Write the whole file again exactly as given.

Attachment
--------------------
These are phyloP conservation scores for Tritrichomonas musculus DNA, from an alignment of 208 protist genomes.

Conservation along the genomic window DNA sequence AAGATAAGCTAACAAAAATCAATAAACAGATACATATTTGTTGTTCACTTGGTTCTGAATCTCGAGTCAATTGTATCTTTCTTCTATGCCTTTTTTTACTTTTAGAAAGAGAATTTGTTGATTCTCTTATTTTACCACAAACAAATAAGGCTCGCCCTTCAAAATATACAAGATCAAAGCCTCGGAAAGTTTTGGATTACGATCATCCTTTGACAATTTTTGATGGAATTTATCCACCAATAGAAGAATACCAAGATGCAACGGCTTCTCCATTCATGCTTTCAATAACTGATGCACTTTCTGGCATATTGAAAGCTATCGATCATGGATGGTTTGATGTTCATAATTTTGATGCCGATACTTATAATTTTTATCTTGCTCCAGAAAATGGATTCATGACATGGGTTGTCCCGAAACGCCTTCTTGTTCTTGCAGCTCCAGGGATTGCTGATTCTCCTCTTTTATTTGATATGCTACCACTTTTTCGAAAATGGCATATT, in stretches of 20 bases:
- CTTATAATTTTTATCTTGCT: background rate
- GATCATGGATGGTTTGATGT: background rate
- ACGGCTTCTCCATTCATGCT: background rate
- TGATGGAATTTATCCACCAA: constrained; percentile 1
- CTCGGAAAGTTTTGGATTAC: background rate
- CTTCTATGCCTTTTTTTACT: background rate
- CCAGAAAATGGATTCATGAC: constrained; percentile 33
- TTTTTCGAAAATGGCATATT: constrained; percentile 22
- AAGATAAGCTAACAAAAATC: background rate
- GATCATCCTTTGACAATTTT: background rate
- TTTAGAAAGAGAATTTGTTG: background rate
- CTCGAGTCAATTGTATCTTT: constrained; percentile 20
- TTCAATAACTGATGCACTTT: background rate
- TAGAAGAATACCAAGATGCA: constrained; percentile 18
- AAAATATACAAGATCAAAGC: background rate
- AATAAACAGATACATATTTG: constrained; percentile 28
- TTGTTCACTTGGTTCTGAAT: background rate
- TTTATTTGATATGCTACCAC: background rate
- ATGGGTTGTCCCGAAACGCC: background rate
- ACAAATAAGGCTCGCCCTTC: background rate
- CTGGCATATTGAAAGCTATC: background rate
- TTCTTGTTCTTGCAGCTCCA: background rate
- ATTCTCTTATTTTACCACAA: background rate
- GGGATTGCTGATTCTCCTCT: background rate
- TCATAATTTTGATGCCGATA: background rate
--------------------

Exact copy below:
These are phyloP conservation scores for Tritrichomonas musculus DNA, from an alignment of 208 protist genomes.

Conservation along the genomic window DNA sequence AAGATAAGCTAACAAAAATCAATAAACAGATACATATTTGTTGTTCACTTGGTTCTGAATCTCGAGTCAATTGTATCTTTCTTCTATGCCTTTTTTTACTTTTAGAAAGAGAATTTGTTGATTCTCTTATTTTACCACAAACAAATAAGGCTCGCCCTTCAAAATATACAAGATCAAAGCCTCGGAAAGTTTTGGATTACGATCATCCTTTGACAATTTTTGATGGAATTTATCCACCAATAGAAGAATACCAAGATGCAACGGCTTCTCCATTCATGCTTTCAATAACTGATGCACTTTCTGGCATATTGAAAGCTATCGATCATGGATGGTTTGATGTTCATAATTTTGATGCCGATACTTATAATTTTTATCTTGCTCCAGAAAATGGATTCATGACATGGGTTGTCCCGAAACGCCTTCTTGTTCTTGCAGCTCCAGGGATTGCTGATTCTCCTCTTTTATTTGATATGCTACCACTTTTTCGAAAATGGCATATT, in stretches of 20 bases:
- CTTATAATTTTTATCTTGCT: background rate
- GATCATGGATGGTTTGATGT: background rate
- ACGGCTTCTCCATTCATGCT: background rate
- TGATGGAATTTATCCACCAA: constrained; percentile 1
- CTCGGAAAGTTTTGGATTAC: background rate
- CTTCTATGCCTTTTTTTACT: background rate
- CCAGAAAATGGATTCATGAC: constrained; percentile 33
- TTTTTCGAAAATGGCATATT: constrained; percentile 22
- AAGATAAGCTAACAAAAATC: background rate
- GATCATCCTTTGACAATTTT: background rate
- TTTAGAAAGAGAATTTGTTG: background rate
- CTCGAGTCAATTGTATCTTT: constrained; percentile 20
- TTCAATAACTGATGCACTTT: background rate
- TAGAAGAATACCAAGATGCA: constrained; percentile 18
- AAAATATACAAGATCAAAGC: background rate
- AATAAACAGATACATATTTG: constrained; percentile 28
- TTGTTCACTTGGTTCTGAAT: background rate
- TTTATTTGATATGCTACCAC: background rate
- ATGGGTTGTCCCGAAACGCC: background rate
- ACAAATAAGGCTCGCCCTTC: background rate
- CTGGCATATTGAAAGCTATC: background rate
- TTCTTGTTCTTGCAGCTCCA: background rate
- ATTCTCTTATTTTACCACAA: background rate
- GGGATTGCTGATTCTCCTCT: background rate
- TCATAATTTTGATGCCGATA: background rate